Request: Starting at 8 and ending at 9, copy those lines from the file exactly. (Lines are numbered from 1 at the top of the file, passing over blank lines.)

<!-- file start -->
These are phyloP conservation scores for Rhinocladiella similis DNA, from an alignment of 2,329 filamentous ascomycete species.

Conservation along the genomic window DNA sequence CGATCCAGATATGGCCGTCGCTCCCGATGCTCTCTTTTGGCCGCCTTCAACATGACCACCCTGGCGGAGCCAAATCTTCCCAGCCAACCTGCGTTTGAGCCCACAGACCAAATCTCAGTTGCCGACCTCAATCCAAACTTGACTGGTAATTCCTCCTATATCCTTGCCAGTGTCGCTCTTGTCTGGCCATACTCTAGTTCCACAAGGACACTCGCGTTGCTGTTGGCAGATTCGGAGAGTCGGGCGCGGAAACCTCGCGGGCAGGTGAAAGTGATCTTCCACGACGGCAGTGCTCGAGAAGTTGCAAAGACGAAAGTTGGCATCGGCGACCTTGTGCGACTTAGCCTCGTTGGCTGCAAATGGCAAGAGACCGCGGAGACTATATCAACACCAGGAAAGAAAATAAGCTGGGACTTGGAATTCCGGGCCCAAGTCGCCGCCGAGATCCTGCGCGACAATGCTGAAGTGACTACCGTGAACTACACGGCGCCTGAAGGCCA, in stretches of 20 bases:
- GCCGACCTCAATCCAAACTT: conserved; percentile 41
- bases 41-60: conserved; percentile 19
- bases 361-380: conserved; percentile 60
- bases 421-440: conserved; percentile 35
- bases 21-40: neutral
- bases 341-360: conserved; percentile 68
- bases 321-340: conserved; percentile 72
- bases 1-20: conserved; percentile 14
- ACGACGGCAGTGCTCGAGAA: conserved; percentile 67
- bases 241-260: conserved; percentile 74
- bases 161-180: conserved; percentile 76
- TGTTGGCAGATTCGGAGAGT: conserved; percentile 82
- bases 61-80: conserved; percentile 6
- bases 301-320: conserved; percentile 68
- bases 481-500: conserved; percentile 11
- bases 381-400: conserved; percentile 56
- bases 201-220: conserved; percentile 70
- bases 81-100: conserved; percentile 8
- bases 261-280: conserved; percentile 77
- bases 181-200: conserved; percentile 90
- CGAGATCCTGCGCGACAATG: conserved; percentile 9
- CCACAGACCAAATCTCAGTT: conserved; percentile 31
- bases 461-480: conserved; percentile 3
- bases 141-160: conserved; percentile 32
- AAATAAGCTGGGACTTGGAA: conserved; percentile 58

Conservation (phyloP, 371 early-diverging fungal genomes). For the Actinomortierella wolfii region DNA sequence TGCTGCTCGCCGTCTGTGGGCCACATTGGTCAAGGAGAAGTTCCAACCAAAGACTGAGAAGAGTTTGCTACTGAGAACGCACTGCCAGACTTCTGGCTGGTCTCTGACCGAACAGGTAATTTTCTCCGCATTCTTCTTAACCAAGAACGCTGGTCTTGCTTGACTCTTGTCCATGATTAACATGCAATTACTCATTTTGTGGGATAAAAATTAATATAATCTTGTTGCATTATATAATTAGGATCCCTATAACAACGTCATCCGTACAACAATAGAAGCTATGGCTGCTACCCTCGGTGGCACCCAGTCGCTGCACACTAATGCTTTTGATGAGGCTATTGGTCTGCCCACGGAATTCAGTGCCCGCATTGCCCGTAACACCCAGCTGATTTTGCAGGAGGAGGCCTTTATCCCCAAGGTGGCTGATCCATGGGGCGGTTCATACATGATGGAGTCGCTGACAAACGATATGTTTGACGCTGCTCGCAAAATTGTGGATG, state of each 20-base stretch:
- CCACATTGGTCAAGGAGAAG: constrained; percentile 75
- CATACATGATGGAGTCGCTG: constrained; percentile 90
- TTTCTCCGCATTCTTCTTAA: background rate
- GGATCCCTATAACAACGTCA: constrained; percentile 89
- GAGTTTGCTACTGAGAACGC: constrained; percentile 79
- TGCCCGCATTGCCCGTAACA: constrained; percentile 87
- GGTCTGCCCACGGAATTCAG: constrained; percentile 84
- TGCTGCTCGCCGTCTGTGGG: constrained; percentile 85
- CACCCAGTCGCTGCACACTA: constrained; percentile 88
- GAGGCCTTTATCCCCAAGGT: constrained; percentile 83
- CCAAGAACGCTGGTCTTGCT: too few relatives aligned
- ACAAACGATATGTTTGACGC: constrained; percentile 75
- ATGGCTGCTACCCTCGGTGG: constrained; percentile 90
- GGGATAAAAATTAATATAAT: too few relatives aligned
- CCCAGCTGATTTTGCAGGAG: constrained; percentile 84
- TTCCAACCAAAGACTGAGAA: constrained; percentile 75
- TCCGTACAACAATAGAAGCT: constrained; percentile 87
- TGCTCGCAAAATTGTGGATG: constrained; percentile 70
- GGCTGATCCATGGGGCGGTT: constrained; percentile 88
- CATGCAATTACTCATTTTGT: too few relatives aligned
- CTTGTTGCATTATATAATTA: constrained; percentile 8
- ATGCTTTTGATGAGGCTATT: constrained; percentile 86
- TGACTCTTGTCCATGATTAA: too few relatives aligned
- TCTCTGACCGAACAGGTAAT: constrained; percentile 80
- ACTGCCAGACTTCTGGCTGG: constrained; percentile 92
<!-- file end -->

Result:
- bases 341-360: conserved; percentile 68
- bases 321-340: conserved; percentile 72